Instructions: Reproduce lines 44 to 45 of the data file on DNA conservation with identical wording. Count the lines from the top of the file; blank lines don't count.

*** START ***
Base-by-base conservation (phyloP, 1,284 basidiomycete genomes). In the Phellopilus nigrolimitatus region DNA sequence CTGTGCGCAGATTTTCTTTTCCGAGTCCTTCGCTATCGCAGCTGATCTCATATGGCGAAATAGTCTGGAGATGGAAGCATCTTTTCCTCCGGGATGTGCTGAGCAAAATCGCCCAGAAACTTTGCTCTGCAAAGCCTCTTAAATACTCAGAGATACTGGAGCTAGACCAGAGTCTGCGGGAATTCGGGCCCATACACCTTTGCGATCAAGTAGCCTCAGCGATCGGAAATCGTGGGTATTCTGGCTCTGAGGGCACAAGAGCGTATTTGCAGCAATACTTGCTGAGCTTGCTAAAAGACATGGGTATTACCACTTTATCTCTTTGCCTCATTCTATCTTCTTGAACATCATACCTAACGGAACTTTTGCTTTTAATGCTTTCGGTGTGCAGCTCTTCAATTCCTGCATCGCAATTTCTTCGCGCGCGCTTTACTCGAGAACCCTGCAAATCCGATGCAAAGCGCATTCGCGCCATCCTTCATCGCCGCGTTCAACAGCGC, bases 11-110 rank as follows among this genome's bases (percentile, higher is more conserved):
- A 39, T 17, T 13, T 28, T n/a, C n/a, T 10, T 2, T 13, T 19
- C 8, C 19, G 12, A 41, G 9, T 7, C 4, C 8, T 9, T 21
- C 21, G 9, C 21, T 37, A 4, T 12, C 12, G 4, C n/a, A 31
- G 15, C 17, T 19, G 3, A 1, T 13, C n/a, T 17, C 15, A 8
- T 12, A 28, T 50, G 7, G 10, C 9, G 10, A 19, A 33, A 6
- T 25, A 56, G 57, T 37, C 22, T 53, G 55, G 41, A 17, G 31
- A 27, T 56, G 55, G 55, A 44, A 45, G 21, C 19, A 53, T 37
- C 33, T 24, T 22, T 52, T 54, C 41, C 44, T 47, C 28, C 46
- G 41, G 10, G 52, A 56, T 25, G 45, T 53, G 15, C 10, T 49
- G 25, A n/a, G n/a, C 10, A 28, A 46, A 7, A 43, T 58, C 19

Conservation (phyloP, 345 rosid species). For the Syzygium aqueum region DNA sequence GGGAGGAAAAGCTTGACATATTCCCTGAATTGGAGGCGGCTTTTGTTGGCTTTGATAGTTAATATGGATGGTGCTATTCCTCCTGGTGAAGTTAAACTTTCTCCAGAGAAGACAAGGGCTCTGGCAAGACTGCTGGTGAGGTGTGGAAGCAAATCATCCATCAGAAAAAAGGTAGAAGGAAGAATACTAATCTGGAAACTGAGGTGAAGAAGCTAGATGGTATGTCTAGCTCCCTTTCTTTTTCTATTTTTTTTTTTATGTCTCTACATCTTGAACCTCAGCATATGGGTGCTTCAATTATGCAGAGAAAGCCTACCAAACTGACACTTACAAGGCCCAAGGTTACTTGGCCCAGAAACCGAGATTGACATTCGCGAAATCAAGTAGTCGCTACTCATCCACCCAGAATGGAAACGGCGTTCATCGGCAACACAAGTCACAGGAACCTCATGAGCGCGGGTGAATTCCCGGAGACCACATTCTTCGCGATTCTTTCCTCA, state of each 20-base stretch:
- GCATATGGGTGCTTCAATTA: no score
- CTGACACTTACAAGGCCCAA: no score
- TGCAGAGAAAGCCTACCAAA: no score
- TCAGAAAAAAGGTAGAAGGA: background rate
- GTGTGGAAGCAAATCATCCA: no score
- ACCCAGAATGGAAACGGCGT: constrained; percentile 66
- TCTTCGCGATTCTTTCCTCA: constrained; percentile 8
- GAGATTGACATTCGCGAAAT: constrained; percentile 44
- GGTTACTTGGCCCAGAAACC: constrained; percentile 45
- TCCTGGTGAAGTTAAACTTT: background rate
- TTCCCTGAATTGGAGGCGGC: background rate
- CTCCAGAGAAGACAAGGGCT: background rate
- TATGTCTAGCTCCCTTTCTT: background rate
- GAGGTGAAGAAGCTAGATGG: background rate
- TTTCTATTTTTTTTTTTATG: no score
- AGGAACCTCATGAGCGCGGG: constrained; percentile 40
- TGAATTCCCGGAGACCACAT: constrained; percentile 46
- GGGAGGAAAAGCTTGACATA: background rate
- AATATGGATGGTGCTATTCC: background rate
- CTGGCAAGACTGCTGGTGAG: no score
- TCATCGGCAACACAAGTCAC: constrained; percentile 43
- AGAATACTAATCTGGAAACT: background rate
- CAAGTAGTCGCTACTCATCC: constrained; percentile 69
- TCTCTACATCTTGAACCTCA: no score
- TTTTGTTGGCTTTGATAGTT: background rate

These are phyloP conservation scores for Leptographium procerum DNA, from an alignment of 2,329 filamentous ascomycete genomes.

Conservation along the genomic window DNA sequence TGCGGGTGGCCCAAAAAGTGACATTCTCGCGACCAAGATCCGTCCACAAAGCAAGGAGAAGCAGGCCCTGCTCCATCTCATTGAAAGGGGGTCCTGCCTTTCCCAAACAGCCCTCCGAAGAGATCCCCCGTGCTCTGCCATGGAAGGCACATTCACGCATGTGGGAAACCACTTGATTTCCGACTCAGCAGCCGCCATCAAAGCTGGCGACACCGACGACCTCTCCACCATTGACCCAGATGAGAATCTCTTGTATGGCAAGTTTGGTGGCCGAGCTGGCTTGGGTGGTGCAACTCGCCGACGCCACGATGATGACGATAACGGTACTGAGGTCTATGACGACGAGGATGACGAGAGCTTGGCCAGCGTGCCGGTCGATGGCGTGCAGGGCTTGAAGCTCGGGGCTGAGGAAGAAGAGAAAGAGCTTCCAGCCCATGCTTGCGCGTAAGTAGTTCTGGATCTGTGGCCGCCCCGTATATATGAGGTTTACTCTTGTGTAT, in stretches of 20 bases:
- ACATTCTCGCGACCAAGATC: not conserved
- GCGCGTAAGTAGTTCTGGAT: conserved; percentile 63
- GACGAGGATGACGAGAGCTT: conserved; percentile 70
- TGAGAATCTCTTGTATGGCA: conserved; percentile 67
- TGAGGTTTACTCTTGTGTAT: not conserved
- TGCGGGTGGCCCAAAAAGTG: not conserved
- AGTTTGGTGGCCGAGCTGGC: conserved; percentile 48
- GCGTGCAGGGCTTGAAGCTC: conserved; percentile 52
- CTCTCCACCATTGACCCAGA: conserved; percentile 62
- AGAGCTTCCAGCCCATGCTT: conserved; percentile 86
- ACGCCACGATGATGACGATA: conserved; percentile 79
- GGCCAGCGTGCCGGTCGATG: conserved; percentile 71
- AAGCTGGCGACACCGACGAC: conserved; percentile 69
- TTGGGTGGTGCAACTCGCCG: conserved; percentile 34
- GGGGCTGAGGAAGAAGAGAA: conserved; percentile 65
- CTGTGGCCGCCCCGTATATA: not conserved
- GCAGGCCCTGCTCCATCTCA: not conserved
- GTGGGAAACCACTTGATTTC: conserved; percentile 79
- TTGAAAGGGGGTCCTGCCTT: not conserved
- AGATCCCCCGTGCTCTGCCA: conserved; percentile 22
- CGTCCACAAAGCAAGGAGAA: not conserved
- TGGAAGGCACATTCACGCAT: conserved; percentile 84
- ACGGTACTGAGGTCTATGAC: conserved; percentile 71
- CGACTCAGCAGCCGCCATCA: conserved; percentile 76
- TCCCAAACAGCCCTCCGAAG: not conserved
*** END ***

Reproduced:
- TGAGGTTTACTCTTGTGTAT: not conserved
- TGCGGGTGGCCCAAAAAGTG: not conserved